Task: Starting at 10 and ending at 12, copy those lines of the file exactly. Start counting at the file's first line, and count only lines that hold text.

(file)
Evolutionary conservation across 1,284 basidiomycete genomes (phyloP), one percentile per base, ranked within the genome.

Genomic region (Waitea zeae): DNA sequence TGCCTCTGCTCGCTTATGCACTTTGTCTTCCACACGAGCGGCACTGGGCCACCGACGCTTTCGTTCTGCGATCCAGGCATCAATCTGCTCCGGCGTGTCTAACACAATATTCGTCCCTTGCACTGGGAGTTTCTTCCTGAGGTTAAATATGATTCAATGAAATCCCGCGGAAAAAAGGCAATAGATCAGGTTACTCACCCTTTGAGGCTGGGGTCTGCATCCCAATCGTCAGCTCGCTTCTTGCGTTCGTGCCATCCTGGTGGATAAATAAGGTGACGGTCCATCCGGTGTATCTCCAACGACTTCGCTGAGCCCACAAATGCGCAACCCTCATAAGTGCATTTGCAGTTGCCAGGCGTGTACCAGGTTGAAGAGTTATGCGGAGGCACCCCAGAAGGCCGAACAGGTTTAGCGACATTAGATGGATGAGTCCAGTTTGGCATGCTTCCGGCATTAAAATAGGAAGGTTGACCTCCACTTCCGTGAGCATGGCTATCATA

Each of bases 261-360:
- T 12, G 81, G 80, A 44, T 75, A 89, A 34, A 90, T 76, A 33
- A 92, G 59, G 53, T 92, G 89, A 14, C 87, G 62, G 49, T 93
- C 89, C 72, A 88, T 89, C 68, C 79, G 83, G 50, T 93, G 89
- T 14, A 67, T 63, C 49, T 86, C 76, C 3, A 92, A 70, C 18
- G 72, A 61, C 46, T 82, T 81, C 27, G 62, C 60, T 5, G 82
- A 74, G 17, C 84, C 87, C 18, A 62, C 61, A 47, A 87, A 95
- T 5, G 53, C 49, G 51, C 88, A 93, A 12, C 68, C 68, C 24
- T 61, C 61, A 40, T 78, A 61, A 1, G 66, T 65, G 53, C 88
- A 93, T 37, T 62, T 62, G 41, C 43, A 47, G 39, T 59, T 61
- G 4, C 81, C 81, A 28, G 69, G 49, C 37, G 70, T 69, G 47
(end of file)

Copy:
- T 5, G 53, C 49, G 51, C 88, A 93, A 12, C 68, C 68, C 24
- T 61, C 61, A 40, T 78, A 61, A 1, G 66, T 65, G 53, C 88
- A 93, T 37, T 62, T 62, G 41, C 43, A 47, G 39, T 59, T 61